We’ve all seen it in the gym. People push themselves a little too far, and maybe try to pick up a weight that’s just too much. They run for slightly longer than they should, perhaps without water. A dumbbell is left unattended, ripe for someone to trip over. A hanging exercise is attempted without sufficient gloves, or with poor technique.

A client involved in a car accident comes back too early – maybe they aren’t telling their PT the whole truth about their condition – and decides to tackle a run that will surely aggravate limbs. Each and any of these circumstances could lead to injury or worse, and then legal action would surely follow. This is why for the PT a waiver form, also known as a disclaimer form, is so important.

What is a gym liability waiver?

A PT/gym liability waiver, as with any waiver form, is a method of protection. It’s a form to be signed by clients before they participate in physical activity, pointing out that they are aware of any physical dangers and risks associated with using the equipment and that they will not hold the trainer or gym responsible in the event of injury.

Should a legally enforceable and correctly written waiver be in place, this should be sufficient to protect the fitness practitioner from legal action should injury occur. This also has the dual benefit of making clients more aware of correct technique and discipline when using equipment or attempting exercises.

However, the waiver must use the correct terms and be comprehensive. If it is poorly-written, it may not hold up in the event of a dispute – which could lead to costly damages being awarded. For the sake of writing out a form correctly, it makes sense to spend some money and get it checked by an expert. Even a waiver that you’ve found online may not be sufficient.

What do I need in my Personal Trainer Disclaimer Form?

1) Does it have an appropriate title?

There may be a legal difference between legally-correct phrases such as indemnity and waiver of liability, and terms such as application/sign-up sheet which are not legally enforceable. The reason is that the initial sign-up/registration sheet should be treated as a completely separate entity, and not associated with signing up for the gym.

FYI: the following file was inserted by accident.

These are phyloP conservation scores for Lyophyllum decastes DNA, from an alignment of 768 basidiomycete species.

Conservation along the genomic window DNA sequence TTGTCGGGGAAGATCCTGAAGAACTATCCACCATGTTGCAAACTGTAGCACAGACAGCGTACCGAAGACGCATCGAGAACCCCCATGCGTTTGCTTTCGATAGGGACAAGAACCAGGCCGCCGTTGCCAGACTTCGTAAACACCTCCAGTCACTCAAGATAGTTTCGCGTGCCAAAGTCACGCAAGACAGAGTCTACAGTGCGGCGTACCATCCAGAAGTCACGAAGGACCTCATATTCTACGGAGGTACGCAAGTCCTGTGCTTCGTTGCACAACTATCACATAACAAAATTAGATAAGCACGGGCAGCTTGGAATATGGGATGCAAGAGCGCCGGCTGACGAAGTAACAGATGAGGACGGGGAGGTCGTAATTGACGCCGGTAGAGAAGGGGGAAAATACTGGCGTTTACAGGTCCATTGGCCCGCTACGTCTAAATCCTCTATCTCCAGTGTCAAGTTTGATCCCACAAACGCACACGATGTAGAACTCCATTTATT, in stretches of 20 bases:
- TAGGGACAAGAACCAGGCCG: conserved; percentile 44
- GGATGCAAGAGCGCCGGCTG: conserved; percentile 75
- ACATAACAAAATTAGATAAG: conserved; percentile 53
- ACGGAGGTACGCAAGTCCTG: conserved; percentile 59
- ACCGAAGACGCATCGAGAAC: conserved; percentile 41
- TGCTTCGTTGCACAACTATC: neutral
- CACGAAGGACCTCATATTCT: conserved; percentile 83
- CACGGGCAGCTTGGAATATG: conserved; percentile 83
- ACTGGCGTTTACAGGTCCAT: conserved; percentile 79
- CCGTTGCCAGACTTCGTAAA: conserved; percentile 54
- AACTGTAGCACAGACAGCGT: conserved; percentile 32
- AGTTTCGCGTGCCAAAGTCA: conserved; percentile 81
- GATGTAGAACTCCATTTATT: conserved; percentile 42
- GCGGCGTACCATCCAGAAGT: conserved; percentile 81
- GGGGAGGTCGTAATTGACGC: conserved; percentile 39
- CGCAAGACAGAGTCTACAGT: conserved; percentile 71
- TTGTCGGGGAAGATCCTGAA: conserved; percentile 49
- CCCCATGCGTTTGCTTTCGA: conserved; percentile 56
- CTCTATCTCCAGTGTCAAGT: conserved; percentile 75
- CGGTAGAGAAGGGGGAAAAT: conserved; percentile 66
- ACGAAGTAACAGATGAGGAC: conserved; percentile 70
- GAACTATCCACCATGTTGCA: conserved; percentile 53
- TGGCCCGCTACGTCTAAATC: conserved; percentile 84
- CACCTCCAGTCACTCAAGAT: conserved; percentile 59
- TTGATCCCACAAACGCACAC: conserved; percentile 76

2) Does it make sense? Does the client understand it? Is it written in a font that is easy to read?

This point is not intended to be condescending, but more to point out the diversity of people that you’ll be working with. While some legal terms may be unavoidable, the more simple and straightforward, the more likely a client will be happy to read and sign it.

3)   Is it legally enforceable?

Be aware that many clients will not should sign a total waiver, which would absolve employees of all liability in any and all eventualities. It’s also likely to be unenforceable, in any event, even if a client does sign it.

Another type of waiver covers negligence, meaning that this would conceivably cover an employee in the event of extreme incompetence, or the gym itself if a poorly-assembled gym facility causes injury, such as a weight falling from a rack. That said, the waiver may not mean anything if it can be proven that injury occurred as a result of negligence or malice.

4) Does the waiver identify any potential risks associated with exercising and using machines?

Most waivers are written in the first person, meaning that a client writes their name and agrees with a statement related to their enrolment with a PT or gym. Signing that statement will then prove that the client understands what they are undertaking.

For example, the statement might list exactly what personal training will entail in list form, such as cardiovascular training, weight training, endurance work, and other fitness activities, but also explicitly state that the client is in good physical condition and actually able to participate in a programme.

It also might wish to list some of the possible negative side effects of exercise, from soreness and pain right through to severe injuries, illness, heart attacks and death, and therefore the client recognises that these are possible – but that the trainer is released from any claims that might arise while participating. In addition, if the PT is working for a larger organisation, a waiver might also release all directors, administrators, agents and other associated employees from any responsibility for any injury.

5) Is there a section which explicitly states that the client has read and understood the waiver, to be accompanied by a section for clients to sign and date?

The waiver is an essential part of the trainer’s business set-up, and should not be left to chance. If you want to become successful you must complete it, and ensure it is legally watertight.

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